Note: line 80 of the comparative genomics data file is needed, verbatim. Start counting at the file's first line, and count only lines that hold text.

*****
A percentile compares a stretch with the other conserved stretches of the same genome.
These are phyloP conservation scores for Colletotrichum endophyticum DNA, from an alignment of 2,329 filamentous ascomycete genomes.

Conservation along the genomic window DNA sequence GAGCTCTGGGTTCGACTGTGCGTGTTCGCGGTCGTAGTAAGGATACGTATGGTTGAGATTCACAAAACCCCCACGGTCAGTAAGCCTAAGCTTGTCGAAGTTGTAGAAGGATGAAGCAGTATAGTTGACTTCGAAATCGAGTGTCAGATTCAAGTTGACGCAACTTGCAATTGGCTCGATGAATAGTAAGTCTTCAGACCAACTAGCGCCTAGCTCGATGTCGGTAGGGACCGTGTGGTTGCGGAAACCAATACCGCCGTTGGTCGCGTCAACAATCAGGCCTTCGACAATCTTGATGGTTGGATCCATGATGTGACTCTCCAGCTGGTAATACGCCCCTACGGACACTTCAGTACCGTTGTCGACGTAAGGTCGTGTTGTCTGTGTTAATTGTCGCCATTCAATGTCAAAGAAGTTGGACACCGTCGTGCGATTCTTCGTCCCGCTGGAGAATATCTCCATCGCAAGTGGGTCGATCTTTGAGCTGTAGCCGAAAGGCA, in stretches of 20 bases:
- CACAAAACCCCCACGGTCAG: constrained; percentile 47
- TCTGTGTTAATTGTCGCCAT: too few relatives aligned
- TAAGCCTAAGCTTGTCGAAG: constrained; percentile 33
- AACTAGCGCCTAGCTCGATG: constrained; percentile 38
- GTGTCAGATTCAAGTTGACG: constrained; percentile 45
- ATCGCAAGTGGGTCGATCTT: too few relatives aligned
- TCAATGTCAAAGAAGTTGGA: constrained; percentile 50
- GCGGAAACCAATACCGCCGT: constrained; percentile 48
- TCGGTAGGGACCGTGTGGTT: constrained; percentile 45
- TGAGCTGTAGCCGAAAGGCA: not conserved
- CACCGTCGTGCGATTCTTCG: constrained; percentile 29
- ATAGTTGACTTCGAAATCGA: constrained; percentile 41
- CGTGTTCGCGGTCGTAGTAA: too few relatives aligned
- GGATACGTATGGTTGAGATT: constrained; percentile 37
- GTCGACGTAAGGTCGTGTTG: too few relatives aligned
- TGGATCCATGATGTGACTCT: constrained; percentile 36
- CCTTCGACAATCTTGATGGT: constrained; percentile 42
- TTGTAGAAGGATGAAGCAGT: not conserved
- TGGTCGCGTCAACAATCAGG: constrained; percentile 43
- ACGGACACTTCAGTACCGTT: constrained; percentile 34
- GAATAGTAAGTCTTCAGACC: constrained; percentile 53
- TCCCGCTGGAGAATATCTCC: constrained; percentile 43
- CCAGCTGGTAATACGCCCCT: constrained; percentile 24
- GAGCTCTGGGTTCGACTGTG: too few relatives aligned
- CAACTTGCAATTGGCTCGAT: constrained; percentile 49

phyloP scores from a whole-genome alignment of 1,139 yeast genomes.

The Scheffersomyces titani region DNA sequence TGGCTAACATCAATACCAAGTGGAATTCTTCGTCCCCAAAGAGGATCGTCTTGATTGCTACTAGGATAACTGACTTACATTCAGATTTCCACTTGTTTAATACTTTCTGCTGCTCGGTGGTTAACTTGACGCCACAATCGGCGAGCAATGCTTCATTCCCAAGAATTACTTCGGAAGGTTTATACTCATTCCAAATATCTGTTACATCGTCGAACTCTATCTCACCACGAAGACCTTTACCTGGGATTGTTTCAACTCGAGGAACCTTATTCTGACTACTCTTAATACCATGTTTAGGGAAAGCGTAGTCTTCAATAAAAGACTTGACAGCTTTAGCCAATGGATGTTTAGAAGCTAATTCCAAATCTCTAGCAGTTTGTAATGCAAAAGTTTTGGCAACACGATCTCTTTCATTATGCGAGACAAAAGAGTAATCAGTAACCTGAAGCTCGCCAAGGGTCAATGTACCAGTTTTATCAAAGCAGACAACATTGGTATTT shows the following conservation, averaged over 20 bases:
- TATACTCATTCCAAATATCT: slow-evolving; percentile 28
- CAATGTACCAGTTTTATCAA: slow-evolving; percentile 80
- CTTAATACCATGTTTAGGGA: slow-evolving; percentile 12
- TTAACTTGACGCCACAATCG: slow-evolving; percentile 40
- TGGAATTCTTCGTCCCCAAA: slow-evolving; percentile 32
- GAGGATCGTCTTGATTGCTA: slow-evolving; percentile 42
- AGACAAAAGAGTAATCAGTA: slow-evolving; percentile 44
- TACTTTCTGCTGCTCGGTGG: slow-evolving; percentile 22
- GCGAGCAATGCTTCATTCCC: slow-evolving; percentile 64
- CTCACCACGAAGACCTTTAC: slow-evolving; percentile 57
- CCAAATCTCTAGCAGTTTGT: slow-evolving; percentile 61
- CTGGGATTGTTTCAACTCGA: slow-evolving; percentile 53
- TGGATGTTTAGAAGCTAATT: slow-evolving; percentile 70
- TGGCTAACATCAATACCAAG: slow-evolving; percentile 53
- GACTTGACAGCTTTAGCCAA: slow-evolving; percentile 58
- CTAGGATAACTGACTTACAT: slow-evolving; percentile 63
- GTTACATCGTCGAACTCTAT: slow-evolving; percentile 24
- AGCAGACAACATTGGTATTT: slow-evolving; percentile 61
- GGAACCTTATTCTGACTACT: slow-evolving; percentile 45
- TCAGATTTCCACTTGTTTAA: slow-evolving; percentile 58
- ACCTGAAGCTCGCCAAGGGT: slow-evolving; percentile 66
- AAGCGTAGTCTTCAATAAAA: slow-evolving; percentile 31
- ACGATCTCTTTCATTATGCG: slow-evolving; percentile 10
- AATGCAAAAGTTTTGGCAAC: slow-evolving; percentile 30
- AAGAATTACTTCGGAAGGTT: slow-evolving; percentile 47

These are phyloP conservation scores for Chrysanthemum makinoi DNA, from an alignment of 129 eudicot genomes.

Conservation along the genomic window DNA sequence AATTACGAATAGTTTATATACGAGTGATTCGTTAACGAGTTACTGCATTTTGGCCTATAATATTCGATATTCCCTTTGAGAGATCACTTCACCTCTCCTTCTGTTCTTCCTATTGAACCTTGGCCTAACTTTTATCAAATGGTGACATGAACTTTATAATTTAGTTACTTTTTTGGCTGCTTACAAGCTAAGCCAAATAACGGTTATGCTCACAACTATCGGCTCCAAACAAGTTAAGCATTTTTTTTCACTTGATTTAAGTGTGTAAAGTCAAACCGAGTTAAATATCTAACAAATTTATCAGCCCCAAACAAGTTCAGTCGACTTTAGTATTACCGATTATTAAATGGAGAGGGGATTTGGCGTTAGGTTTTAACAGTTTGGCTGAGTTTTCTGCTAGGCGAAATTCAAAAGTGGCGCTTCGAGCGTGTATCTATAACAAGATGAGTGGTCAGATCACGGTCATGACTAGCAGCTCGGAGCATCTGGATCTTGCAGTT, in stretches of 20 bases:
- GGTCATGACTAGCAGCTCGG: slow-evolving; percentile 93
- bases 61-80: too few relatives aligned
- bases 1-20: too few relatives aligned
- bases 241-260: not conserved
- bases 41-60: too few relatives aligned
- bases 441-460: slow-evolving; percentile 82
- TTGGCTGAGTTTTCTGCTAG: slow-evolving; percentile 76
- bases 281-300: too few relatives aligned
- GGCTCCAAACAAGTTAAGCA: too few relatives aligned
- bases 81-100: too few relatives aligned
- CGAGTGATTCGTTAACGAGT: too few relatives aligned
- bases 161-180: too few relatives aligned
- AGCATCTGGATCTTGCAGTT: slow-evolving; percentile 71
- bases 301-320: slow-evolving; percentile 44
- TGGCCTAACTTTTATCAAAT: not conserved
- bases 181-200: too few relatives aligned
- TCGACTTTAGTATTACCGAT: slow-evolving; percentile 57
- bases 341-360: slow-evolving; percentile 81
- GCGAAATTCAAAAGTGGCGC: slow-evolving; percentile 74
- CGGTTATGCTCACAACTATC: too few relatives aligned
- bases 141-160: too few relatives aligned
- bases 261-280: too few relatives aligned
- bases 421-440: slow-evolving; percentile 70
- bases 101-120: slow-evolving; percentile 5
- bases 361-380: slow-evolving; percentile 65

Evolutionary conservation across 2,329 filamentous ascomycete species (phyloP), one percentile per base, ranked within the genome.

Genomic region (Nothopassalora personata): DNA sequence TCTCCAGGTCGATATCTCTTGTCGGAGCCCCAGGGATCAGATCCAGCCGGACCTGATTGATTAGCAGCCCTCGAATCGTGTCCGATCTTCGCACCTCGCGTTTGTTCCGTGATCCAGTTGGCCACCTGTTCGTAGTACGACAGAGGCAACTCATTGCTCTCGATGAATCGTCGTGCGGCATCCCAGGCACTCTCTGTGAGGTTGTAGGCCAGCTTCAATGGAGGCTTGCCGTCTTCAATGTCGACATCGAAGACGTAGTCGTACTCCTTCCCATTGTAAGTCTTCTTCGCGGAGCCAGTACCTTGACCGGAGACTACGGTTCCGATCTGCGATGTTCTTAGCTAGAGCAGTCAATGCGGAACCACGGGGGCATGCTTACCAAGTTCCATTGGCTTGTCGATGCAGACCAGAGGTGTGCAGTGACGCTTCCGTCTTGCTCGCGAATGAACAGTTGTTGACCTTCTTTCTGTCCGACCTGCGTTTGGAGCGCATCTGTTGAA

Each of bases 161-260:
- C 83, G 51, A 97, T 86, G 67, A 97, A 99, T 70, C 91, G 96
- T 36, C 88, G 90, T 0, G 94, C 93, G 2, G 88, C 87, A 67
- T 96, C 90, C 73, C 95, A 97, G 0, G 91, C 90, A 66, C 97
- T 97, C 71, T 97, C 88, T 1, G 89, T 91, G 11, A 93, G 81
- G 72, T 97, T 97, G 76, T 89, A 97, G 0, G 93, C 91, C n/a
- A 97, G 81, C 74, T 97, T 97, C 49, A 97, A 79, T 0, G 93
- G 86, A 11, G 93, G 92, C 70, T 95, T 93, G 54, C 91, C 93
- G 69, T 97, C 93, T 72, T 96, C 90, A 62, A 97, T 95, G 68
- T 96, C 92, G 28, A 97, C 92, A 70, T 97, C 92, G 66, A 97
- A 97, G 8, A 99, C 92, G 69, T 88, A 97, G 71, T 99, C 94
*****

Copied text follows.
- bases 421-440: slow-evolving; percentile 70